The Difference Between Content Planning and Content Strategy, and Why the Distinction Matters
If you use the words “planning” and “strategy” interchangeably, it’s probably time to stop. Especially if the word “content” comes before them.
We’re not exactly breaking news here: the world of content marketing is more complex and wide-reaching than ever before. It’s also more ingrained. Joe Pulizzi has argued that in 10 years, content marketing will just be marketing, and one could make a good case we’re close to that point already.
A well constructed content strategy is critical for attracting customers and growing your brand. But you’ll never execute one without a structured and organized content plan, fueled by a sustainable workflow and consistent process.
Let’s explore the key distinctions between content strategy and content planning and how to connect them for harmonious results.
What is Content Strategy?
There are many different ways to define the term, but I like this one via Distilled: “A content strategy is the high-level vision that guides future content development to deliver against a specific business objective.”
The most important words in this content strategy definition, in my opinion, are “vision” and “objective.” In many ways, strategy is ambiguous and intangible — a guiding framework that accounts for every element of your content operation. And it always needs to lead toward a concrete goal (usually, some variation of “make more money”).
Strategy is the umbrella under which all of your content marketing tools and tactics nest. But turning a strategic vision into reality won’t happen on its own. Content planning makes it so.
What is Content Planning?
The quote “If you fail to plan, you plan to fail,” has been thrown around for ages. Like most quotes, it’s frequently attributed to Benjamin Franklin, although he probably never said it. Regardless of its source, this statement endures and gets repeated ad nauseum for one simple reason: it’s absolutely true.
Even the most well-crafted content strategy is doomed without a clear and transparent plan for setting it into action practically. This tends to be one of the foremost challenges for larger, more dispersed, or just plain busy content marketing teams.
In the 2018 Content Marketing Benchmarks, Budgets, and Trends Report compiled by CMI and MarketingProfs, only 8% of respondents rated the project management flow in their content creation process as “Excellent,” and only 28% dubbed theirs “Very Good.” Many organizations are fraught with inefficiencies and bottlenecks. These typically sprout up due to poor planning or a lack of planning, and they throw strategies into disarray.
Here are the integral components of effective content planning:
Building a Bridge from Strategy to Execution
Getting from Point A (a strategic vision) to a Point B (a fruitful and efficient content marketing engine) is a journey that many companies fail to complete. But when everyone works from the same detailed map, it’s far easier to avoid steering off-course.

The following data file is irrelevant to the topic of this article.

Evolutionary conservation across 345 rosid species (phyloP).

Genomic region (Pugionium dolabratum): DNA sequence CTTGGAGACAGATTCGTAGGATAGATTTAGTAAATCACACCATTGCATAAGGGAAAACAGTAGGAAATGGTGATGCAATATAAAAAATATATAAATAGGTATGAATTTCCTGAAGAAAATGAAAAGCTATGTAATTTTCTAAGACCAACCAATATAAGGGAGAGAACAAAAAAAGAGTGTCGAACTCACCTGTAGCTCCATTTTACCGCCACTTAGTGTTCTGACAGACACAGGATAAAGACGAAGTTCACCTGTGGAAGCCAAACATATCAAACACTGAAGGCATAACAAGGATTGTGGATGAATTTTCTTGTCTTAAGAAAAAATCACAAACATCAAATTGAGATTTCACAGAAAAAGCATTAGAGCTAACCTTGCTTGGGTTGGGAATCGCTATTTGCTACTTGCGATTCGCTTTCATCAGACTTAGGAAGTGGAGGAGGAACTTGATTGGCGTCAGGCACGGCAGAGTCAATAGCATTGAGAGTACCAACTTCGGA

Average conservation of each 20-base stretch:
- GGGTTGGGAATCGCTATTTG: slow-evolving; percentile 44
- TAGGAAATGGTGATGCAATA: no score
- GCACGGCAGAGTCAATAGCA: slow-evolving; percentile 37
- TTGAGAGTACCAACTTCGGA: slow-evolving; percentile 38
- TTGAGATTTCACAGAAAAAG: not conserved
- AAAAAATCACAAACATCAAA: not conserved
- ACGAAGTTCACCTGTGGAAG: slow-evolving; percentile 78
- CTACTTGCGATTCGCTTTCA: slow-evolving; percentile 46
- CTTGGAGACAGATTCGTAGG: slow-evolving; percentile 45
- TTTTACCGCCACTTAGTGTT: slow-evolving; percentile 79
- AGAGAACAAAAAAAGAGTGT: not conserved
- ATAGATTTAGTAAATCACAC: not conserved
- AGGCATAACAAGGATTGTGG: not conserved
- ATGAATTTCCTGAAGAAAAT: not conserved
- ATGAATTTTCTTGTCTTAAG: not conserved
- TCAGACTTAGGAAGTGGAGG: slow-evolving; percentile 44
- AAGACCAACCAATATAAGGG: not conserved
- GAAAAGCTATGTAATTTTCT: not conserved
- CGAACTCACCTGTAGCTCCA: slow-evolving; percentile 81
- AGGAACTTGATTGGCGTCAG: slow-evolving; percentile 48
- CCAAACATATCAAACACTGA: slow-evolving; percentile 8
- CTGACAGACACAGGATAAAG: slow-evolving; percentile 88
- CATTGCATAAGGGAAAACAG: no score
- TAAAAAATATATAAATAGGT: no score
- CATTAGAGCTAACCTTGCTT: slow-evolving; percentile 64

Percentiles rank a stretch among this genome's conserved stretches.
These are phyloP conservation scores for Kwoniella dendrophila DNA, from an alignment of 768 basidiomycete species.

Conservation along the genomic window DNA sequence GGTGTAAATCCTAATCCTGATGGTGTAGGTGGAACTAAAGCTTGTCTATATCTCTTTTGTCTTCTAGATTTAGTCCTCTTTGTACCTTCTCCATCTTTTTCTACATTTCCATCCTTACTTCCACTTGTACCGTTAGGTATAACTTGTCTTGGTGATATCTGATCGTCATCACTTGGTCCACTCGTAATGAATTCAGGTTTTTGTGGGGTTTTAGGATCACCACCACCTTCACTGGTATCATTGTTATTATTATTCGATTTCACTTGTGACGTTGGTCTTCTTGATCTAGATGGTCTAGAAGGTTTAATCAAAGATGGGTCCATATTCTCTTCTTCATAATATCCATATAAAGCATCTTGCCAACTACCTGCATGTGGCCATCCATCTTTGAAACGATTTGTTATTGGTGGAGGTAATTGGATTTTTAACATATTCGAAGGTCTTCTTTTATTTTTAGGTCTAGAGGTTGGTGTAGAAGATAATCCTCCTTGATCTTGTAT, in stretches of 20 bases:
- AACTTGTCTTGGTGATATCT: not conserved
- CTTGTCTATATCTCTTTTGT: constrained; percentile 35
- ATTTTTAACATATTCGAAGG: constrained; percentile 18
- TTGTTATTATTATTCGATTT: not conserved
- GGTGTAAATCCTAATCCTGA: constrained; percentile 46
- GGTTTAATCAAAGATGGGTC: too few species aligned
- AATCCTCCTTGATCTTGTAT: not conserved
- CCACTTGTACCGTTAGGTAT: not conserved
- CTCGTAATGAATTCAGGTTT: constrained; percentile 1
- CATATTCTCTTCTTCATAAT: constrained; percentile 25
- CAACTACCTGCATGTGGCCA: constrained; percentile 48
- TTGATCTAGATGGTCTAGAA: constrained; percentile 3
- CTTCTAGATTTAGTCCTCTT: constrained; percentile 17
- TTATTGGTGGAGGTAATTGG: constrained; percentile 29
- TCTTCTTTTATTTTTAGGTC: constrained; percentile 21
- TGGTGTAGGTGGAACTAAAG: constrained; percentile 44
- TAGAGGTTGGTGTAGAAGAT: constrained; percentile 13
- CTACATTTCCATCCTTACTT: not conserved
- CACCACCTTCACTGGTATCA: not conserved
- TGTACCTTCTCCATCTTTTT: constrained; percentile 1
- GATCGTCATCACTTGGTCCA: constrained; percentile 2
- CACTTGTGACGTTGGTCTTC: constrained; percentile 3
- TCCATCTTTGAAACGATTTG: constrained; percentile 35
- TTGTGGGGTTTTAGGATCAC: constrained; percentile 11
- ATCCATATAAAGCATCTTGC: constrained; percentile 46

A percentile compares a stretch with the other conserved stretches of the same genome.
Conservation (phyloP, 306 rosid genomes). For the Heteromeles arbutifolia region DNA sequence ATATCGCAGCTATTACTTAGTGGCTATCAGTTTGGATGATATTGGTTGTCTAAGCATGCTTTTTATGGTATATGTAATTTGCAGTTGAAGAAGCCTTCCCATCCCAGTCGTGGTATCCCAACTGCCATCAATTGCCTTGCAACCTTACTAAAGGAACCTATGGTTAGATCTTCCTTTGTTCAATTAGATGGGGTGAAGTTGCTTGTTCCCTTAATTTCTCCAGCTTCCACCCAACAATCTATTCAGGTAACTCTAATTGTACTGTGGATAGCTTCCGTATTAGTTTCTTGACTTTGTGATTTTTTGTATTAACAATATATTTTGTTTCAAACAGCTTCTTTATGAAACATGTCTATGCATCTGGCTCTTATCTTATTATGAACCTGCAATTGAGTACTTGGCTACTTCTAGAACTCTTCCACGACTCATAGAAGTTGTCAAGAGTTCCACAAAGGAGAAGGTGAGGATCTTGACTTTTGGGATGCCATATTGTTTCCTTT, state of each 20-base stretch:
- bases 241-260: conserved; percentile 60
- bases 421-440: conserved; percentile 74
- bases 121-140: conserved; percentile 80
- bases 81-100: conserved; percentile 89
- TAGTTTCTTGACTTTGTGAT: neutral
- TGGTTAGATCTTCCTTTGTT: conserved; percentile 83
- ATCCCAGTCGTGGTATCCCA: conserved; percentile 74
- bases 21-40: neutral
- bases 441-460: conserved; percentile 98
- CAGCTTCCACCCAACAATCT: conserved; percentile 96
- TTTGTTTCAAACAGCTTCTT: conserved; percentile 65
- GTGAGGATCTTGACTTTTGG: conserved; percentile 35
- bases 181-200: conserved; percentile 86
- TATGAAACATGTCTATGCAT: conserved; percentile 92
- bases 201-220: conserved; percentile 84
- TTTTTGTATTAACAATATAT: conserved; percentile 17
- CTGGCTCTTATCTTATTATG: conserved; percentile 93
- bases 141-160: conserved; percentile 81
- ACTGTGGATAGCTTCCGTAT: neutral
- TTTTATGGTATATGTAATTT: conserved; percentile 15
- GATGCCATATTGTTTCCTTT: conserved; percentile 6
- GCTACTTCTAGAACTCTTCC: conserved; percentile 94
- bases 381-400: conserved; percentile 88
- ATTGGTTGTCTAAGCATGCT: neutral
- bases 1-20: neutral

Rigorous and regimented content planning helps alleviate many of the most prevalent and pressing strategic struggles inherent to content marketing today:
Keeping Content Powerful and Unique
Collaborative planning helps activate all the creative voices on your team, and enables you to easily tap into your own data to see what’s resonating most with your audience.
The workflow efficiencies yielded by a repeatable and well-defined process tend to reduce the number of requisite resources needed. Better organization and prioritization are crucial benefits of content planning.
One of the biggest issues we see in content marketing is the “finish and forget” phenomenon. Teams will publish an asset they’ve worked tirelessly to develop, and then move onto the next project. Improved content planning ensures that every piece of content gets the follow-up and ongoing love it deserves, leading to superior reach and engagement.
Content marketing measurement continues to be one of the top hurdles for marketing teams. Tracking results and consulting metrics, then implementing adjustments, are instrumental aspects of content planning.
Creating and Adhering to a Schedule
An interactive editorial calendar that everyone can access and use eliminates many of the issues that teams (especially larger ones) commonly experience in this regard.
Identifying Buyer Pain Points
This is more strategic, driven by research and development of personas, but applying the knowledge you compile requires the right plan.
Fending Off Competition
When you’re more organized and efficient than others, you inevitably start distancing yourself from them. Because content planning remains a sticking point for a high percentage of businesses, shoring up this area equips you with a big advantage.
To be sure, content planning entails its own set of challenges, but with the right focus and the right tools you can overcome them.
Planning (Content) for Success
“In real life, strategy is actually very straightforward. You pick a general direction and implement like hell.” — Jack Welch, Executive Chairman for The Jack Welch Management Institute
Well said, Mr. Welch. That really is what it’s all about, and there’s no use in trying to make it any more complicated than that. The “general direction” of marketing strategy will be dictated by your company and its vision. As for implementing like hell? That’s all about nailing down your content planning.
If you’re looking for ways to improve your own content planning and solidify your strategy, we suggest taking DivvyHQ for a test-spin to see what kind of difference it can make for you.